August 17, 1999
"A master clinician." "A neurologist's neurologist." Thomas J. Preziosi's medical colleagues at Johns Hopkins leave no doubt about their esteem for the man who taught many of the hospital's present neurologists. Preziosi died Saturday at age 75 of injuries following an automobile accident on July 16.
"He was the person everybody called whenever they needed help with a complex case," says Donlin Long, M.D., Ph.D., head of Neurosurgery at Hopkins and long time friend. Preziosi came to the hospital in 1956, fresh from McGill University, as an instructor in neurology before the department formally existed. He gained a quick reputation for his gifts in patient diagnosis; "He could spot diagnostic red herrings faster than anyone I knew," says one colleague. "Tom also had a large pool of patients who were extraordinarily fond of him," adds Guy McKhann, M.D., former head of Neurology and present director of the Krieger Mind/Brain Institute.
"He also developed an interest in stroke and in the importance of having stroke teams long before those ideas became popular," adds Richard S. Ross, M.D., Dean Emeritus of the Hopkins School of Medicine.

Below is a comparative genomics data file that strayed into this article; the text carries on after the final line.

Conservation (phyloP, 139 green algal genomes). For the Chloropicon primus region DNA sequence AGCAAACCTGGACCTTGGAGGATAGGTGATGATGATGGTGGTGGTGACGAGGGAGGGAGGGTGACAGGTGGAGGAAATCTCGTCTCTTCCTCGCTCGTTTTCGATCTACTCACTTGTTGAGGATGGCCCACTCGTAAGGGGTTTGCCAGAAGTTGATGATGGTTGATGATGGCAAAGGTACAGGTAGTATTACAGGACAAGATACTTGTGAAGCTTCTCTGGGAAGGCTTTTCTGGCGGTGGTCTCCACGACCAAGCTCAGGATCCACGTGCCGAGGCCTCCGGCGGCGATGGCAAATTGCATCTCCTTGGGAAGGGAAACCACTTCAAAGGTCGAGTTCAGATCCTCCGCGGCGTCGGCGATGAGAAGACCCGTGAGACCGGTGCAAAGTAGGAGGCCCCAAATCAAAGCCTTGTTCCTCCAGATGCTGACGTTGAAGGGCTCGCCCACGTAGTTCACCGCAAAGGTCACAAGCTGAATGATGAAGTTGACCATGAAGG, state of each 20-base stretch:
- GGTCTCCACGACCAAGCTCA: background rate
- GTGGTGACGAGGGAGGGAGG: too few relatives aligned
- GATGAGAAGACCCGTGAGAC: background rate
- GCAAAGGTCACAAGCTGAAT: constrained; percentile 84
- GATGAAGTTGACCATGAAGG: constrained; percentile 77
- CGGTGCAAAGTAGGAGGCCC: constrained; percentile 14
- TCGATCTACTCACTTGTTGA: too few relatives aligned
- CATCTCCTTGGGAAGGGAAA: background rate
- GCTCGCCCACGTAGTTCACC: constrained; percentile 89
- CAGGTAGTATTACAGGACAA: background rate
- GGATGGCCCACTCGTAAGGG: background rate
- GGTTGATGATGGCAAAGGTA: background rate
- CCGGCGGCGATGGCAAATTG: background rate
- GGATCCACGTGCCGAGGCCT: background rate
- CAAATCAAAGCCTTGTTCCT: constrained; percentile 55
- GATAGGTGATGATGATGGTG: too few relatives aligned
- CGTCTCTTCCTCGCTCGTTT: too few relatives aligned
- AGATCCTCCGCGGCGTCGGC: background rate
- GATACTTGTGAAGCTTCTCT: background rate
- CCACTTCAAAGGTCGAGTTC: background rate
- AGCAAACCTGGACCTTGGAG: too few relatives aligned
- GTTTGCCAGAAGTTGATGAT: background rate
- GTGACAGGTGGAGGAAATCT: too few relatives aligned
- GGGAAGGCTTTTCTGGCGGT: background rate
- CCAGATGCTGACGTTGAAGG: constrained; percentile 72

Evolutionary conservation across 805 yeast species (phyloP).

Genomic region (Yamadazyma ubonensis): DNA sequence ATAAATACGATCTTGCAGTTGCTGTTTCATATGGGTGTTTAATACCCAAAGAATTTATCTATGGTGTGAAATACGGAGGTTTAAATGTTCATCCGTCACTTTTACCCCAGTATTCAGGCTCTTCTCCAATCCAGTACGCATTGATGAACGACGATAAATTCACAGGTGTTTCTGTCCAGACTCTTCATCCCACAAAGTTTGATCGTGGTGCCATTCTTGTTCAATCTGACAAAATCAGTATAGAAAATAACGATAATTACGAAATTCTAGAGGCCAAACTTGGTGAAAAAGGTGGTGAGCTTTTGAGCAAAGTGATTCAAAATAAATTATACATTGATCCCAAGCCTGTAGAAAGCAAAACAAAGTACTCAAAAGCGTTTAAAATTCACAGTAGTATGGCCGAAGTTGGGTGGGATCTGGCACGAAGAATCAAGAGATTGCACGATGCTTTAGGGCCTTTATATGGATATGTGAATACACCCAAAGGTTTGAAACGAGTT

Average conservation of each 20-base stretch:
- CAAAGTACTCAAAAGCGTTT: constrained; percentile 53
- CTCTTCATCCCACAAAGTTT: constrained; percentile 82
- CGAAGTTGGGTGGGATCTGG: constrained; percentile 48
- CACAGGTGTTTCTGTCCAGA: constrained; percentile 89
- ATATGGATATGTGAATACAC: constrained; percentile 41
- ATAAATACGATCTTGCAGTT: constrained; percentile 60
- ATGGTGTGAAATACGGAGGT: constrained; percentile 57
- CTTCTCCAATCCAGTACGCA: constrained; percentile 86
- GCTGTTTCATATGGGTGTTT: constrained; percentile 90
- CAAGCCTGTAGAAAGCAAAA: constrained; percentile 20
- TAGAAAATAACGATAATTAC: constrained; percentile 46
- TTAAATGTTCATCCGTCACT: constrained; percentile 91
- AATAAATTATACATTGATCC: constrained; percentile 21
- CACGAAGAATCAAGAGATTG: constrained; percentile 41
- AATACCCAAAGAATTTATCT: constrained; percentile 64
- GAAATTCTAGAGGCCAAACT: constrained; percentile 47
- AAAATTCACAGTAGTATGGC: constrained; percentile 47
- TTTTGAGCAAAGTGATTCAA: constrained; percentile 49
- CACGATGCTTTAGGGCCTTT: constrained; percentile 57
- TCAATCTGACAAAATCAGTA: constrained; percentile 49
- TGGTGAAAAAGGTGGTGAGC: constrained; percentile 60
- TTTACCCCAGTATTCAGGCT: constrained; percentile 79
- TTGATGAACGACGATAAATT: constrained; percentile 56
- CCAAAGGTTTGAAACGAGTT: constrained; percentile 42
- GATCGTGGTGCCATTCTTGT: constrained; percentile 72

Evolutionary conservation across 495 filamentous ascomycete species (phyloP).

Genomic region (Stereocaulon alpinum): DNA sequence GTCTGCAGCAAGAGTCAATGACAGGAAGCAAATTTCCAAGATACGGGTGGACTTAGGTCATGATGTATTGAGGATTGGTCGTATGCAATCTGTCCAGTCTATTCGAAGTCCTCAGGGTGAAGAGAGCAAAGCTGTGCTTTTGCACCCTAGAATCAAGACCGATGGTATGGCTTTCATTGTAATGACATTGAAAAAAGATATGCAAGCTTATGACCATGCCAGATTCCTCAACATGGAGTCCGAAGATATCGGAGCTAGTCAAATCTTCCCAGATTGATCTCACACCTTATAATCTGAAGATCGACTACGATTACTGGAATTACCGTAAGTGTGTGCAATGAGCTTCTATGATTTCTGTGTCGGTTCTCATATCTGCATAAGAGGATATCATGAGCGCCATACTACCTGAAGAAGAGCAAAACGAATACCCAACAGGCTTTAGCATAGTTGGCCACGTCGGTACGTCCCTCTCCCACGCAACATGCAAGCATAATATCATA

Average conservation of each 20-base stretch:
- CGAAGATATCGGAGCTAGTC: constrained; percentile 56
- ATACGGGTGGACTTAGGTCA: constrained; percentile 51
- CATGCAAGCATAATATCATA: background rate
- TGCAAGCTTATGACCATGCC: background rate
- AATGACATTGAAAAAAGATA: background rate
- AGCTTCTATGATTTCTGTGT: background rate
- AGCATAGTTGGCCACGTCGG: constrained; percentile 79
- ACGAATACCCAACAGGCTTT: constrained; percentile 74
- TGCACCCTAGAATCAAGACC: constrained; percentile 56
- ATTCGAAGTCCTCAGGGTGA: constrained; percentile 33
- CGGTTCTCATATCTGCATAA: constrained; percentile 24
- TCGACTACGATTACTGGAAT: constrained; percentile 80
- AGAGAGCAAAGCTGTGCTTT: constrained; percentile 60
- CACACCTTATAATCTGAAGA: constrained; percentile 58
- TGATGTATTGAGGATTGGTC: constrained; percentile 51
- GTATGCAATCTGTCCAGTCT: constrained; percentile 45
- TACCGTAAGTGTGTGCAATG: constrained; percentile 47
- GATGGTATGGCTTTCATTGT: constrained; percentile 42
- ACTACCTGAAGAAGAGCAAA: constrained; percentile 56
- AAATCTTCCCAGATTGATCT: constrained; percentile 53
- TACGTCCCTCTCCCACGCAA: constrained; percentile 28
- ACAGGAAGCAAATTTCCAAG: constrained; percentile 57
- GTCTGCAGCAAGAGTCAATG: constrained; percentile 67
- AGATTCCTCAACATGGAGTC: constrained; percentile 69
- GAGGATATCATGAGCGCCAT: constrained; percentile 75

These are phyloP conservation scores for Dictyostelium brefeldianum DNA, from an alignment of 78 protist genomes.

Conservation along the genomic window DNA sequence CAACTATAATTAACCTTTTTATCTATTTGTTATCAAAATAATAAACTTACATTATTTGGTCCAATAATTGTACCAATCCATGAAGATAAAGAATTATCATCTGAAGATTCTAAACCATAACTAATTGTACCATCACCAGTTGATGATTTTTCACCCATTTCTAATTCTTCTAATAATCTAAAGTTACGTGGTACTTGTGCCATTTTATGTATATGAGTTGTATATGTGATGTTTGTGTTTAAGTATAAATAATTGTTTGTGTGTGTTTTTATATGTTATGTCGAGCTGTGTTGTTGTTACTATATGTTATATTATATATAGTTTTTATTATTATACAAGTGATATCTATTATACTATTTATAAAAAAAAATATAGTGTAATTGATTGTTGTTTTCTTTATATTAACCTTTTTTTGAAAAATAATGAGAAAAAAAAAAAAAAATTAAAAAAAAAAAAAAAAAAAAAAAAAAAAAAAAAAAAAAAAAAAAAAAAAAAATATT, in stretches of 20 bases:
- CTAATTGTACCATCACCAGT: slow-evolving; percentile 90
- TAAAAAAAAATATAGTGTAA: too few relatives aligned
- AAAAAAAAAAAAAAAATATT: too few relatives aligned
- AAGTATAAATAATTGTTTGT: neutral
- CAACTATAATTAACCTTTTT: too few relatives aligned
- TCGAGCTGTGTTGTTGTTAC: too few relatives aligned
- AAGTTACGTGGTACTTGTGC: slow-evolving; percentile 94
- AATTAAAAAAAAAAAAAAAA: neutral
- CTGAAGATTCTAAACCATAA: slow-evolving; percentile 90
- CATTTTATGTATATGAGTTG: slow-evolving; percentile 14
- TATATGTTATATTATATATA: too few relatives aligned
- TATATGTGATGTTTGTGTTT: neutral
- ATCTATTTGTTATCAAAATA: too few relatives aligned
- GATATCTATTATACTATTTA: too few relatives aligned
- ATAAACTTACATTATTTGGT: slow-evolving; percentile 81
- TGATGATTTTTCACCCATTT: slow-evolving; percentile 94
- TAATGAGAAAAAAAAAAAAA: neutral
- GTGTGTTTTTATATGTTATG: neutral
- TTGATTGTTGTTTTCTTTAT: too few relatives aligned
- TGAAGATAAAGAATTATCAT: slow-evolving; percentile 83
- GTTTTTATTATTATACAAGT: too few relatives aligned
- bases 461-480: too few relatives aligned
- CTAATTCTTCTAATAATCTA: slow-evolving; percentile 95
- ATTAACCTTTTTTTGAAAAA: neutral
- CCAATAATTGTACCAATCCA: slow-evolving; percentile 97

Preziosi's lab studies emphasized patient care. He was key in discovering that the small, stroke-like transient ischemic attacks (TIAs) many older patients experience often predict onset of the real thing -- a realization that's saved the lives of hundreds of potential stroke victims. He was the first to describe the effects of carbon monoxide on the brain in precise detail. His work with colleague George Allen on carotid endarterectomies -- a "roto-rooter-like" process to remove plaque from arteries to the brain -- saved lives by proving the technique could prevent stroke.
Preziosi was born in Quebec City, Canada. He is survived by his wife, Perella, and four grown children.